Our thanks to new contributor, John Debenham, who has sent pictures of the launching of HMS Swinger. She was launched at Pembroke Dockyard in 1872. Lt. Marx captained the gunboat Swinger when he was on the Australia Station in 1883-1887. Read more
Does anybody know what happened to this?
An item concerning a lost purse/spectacle case, mounted with H.M. Queen Victoria’s monogram in gold, which was picked up by a member of the party sent by the Canadian government to Smith Sound in 1924. This was dropped by one of the 22 officers on the Nares’ Arctic Expedition of 1875-6 in an effort to reach the North Pole. In the papers of the May archive currently held by Mary Jones. See documents
The Sledge Journal: 1875 – 76
Sir William May’s Sledge Journal for the Nares’ Arctic exploration expedition of 1875-6 sent by the British Government in an effort to reach the North Pole. For his part in this expedition May was promoted Commander over the heads of 60 Lieutenants.
April 24th – 30th, 1875 | May 4th – 9th, 1875 | May 25 – June 7th, 1875 | June 8 – 14, 1875 | June 18 – 25, 1875
Click here to read an article about nomination and patronage which serves as a useful introduction to the sociological and genealogical background of Victorian officers. It also serves as an introduction to the Nomination Database which is available at the end of the article.
Can you help?
I have recently come across the log book of Midshipman John Warde Osborne, who was on the Flying Squadron Voyage of HMS Topaze to the Pacific from 1866 – 1869. Read more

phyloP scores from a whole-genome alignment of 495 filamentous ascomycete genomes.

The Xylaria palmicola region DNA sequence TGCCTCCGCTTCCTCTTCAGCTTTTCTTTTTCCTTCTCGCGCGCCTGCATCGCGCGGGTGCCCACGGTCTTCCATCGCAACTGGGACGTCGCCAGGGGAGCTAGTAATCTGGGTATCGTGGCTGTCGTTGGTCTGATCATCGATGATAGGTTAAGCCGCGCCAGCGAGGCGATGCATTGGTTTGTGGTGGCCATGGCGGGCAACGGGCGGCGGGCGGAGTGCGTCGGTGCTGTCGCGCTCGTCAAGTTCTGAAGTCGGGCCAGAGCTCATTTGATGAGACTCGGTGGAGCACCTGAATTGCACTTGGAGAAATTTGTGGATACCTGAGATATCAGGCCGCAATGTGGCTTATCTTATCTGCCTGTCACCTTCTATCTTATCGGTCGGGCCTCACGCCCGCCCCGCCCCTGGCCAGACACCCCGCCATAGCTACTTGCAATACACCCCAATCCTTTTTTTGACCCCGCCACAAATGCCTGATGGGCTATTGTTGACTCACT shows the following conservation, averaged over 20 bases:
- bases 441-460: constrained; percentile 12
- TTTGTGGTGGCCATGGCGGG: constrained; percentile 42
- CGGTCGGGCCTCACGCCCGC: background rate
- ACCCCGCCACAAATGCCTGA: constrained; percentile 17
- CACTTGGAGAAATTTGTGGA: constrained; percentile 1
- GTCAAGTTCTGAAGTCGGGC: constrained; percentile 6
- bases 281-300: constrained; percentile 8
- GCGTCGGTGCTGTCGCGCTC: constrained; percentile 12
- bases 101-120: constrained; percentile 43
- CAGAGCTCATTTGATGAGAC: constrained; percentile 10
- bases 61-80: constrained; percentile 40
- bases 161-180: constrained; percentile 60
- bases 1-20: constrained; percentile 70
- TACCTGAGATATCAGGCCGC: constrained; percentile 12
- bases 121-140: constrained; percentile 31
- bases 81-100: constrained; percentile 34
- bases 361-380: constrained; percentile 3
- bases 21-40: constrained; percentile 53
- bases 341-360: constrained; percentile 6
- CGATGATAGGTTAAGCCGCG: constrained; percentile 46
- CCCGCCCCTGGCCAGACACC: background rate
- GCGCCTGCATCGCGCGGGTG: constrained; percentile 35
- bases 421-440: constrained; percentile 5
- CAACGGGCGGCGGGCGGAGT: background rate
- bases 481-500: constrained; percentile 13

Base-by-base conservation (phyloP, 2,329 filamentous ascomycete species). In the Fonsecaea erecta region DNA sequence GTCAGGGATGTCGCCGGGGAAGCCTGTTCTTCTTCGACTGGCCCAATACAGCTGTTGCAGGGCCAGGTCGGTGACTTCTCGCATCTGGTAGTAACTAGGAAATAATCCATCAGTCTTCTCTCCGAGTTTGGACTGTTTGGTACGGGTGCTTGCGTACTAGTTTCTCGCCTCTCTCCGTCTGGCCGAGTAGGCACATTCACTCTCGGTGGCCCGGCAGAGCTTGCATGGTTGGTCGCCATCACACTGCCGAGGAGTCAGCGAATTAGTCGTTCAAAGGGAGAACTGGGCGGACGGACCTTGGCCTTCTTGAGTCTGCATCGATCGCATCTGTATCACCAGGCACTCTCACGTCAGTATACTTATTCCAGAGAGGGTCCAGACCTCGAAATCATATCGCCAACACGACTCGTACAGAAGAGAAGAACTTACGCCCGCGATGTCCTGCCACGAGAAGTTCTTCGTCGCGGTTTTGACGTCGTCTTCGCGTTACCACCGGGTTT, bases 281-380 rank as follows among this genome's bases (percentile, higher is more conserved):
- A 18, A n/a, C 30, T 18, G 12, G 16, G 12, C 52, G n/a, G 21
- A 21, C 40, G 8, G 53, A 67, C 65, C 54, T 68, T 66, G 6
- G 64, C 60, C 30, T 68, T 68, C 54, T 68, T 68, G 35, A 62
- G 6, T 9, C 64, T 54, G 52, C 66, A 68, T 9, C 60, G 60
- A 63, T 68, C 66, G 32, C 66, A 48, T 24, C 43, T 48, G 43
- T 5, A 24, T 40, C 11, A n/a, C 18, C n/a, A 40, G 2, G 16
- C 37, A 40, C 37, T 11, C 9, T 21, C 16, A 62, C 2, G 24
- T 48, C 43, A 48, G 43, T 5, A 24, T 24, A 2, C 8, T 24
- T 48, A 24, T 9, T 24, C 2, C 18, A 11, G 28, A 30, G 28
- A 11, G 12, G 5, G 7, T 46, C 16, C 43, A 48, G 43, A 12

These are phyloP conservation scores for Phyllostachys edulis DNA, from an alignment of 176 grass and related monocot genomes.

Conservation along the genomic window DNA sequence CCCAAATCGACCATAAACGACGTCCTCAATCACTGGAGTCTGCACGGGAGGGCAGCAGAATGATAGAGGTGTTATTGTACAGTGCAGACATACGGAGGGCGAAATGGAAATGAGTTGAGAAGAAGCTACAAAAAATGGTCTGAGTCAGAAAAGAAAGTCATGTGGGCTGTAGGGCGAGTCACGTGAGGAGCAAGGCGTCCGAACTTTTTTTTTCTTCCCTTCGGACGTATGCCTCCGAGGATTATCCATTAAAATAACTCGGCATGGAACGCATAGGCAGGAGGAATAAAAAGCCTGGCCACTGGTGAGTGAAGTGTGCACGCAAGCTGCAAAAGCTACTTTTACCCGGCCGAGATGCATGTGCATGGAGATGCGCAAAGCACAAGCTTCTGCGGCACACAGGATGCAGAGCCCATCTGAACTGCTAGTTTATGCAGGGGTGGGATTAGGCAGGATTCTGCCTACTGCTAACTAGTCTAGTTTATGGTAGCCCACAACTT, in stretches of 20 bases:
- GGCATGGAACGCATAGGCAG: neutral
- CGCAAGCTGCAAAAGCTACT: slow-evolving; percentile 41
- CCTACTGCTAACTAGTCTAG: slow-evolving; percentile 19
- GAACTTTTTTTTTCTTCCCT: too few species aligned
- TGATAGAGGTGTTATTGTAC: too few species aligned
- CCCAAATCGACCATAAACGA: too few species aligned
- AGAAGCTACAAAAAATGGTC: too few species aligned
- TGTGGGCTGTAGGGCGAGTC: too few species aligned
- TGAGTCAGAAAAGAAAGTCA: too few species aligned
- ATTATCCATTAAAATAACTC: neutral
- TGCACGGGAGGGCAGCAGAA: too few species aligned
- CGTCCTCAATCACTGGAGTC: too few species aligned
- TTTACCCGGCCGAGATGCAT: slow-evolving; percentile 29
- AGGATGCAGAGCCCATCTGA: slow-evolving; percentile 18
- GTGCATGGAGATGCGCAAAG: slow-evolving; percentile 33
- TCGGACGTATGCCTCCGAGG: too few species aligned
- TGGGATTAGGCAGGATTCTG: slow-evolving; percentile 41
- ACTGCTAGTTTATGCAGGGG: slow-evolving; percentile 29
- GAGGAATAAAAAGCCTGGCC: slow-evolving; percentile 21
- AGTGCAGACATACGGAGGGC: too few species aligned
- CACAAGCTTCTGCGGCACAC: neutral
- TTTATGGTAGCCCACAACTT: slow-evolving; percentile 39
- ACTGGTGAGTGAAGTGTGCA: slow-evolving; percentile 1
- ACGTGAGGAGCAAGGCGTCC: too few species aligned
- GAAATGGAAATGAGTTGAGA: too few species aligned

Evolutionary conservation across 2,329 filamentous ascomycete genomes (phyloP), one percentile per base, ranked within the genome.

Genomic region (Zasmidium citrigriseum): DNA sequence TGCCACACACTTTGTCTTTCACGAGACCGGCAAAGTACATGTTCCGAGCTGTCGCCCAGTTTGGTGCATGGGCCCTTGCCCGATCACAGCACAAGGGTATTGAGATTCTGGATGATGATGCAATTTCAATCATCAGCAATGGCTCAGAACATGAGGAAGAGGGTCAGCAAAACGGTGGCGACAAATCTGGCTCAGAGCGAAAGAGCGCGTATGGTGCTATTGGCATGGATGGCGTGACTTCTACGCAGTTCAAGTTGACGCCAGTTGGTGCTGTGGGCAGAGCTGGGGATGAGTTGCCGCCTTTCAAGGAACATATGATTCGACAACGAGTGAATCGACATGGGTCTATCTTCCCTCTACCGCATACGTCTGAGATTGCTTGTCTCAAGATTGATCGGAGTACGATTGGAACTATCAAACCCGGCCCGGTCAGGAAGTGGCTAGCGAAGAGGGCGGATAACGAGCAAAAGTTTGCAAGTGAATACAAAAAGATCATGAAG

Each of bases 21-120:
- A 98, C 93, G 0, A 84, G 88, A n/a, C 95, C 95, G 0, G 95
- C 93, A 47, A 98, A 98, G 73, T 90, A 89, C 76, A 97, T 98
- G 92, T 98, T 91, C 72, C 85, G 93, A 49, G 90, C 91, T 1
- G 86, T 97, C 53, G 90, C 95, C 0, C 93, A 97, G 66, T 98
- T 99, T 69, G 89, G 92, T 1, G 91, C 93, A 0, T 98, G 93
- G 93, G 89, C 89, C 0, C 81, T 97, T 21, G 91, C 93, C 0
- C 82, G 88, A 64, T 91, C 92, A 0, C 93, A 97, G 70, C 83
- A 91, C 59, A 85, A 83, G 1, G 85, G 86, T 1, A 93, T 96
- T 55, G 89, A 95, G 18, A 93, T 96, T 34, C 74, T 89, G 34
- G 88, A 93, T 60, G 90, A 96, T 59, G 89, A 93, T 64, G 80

Captain Charles Barker RN, 1811-1860
Persona Naval Press is pleased to welcome the following articles from a new contributor, Marjorie Rear, MA (Oxon) who has edited the letters of her husband’s ancestor, Captain Charles Barker RN, 1811-1860.
The Fortunate Fellow – Captain Charles Barker RN (1811 – 1860) – This first article is an attempt to summarise, using the evidence of his own words, the life of a young man in the Royal Navy before that most important first achievement – a lieutenant’s commission. Read this article
PAX BRITANNICA: The Parana – Much of naval life for Lieutenant Charles Barker in the years between 1839 and 1846 might be described as pleasant but unexciting. Excitement, when it at last came, proved more than a little dangerous. This article will attempt to show the Royal Navy acting – sometimes a little too forcefully – in its role of peacemaker in the interests of Britain overseas. Read this article
Marjorie Rear has now written the concluding articles about Captain Charles Barker (1811 -1860). They detail his involvement in the Peruvian revolution, the latest hostilities in China and diplomatic negotiations with Japan.
PAX BRITANNICA: (2) Patrolling the Seas – At last in command of his own ship, the ten years between 1849 and 1856 show Charles Barker carrying out naval duties, first, in the Straits of Malacca and, then, off the west coast of South America, in what one might call the “workaday” peacekeeping role of the Royal Navy. Read this article
Free Trade in the Far East – In the final stages of his career Charles Barker found himself involved in the latest hostilities with China and with diplomatic negotiations with Japan. Read this article
Lieut. John Marx and Captain Francis Clayton on the Australian Station, 1883 – 1887
This article centres on the experience of two naval officers serving on the Australia Station. It gives us an insight into the work of the Station in the later Victorian era. Captain Clayton wrote to his wife every day telling her of the day’s events and Lieutenant Marx kept up an intermittent Journal. Read this article